ROME—The catacombs of Domitilla, close to the Appian Way, have been restored with laser and scanning technology, reviving the fading tale of life and death in Rome’s early Christian community.
After decades of delays, two separate areas of the vast labyrinth of catacombs were unveiled Tuesday. They were restored by German and Austrian archaeological institutes, sponsored by the Pontifical Commission of Sacred Archaeology.
The Domitilla catacombs, named after a member of the Roman family that had commissioned the burial grounds, are the largest in Rome, stretching over 12 kilometres (7.4 miles) and descending four levels with 26,250 tombs, dating from the second to the fifth centuries.
The renovated areas include frescoes from both pagan mythology and Christian faith, showing how intertwined the two were in the early Church.
“These tombs represent the roots of our deepest identity, the roots of Rome and of Christianity,” Cardinal Gianfranco Ravasi, head of the pontifical commission, said at a news conference Tuesday.
The new area also includes a small museum displaying statues, parts of sarcophagi and other artifacts from the tombs.
The first area that was restored without the use of laser dates back to the third century and still has many references to pagan art, from grape vines adorning the vaults of the passages, to the cupids used for the smaller tombs, most likely belonging to children.
Many of the crypts have frescoes that seem blotted out. In fact, they were stripped by “ripping,” when catacombs were looted and frescoes cut out and removed as trophies in the Middle Ages. This ancient form of art theft can be found in a museum in Catania, which displays examples that were originally brought to Sicily by a nobleman to decorate his home.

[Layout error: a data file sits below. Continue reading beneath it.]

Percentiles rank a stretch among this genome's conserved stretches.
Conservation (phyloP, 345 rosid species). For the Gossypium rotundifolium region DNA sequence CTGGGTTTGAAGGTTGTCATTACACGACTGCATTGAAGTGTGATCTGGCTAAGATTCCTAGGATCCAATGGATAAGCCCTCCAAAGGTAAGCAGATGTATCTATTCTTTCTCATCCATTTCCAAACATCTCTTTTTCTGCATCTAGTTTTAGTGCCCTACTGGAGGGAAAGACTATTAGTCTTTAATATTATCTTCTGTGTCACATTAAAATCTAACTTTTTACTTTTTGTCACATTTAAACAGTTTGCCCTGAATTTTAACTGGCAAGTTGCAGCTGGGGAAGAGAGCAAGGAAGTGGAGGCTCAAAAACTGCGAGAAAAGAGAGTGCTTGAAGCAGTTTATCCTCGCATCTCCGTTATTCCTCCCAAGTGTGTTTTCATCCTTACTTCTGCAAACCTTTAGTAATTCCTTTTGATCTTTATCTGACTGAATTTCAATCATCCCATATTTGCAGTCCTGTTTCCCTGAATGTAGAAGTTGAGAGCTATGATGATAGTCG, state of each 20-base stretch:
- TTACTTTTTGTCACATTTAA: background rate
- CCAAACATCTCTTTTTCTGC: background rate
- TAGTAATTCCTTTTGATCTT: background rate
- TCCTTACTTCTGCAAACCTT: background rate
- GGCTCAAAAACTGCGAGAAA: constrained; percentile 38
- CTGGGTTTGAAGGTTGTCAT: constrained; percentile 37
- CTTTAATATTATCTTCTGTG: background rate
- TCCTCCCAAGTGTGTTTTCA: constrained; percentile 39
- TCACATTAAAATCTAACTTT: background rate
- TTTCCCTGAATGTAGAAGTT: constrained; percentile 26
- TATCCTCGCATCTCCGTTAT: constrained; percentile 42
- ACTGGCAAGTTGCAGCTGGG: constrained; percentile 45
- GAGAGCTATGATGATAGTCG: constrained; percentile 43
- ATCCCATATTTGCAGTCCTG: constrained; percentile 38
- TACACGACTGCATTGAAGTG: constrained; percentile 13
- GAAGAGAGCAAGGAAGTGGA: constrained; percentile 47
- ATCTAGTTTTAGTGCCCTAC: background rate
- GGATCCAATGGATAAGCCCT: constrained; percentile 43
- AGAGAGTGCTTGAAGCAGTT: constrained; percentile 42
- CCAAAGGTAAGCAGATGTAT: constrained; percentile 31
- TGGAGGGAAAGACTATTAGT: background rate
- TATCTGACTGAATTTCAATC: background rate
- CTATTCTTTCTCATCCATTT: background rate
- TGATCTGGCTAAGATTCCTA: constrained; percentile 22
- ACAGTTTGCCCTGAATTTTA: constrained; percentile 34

This area also includes two biblical scenes, Daniel and the lions, and Noah with his ark, as well as a number of frescoes depicting Christ and the apostles.
These scenes often include slices of daily life. But the intertwining of the spiritual and the prosaic really comes to life in the second area, known as the “room of the bakers.” Here the laser revives vivid depictions of Christ and the Apostles accompanied by scenes from the life of a baker. Not only do they tell the story of life in Rome, but they highlight the importance of bread in both Christian and pagan symbolism.
“These works show the difficult path the Romans walked on the way to their new faith,” said Monsignor Giovanni Carru of the Pontifical Commission of Sacred Art.
Final touches still have to be put on the museum, which the organizers hope to open to the public by the end of June. It will be several months longer before the restored areas are opened. In the meantime, the rest of the vast archaeological site is open to visitors throughout the summer.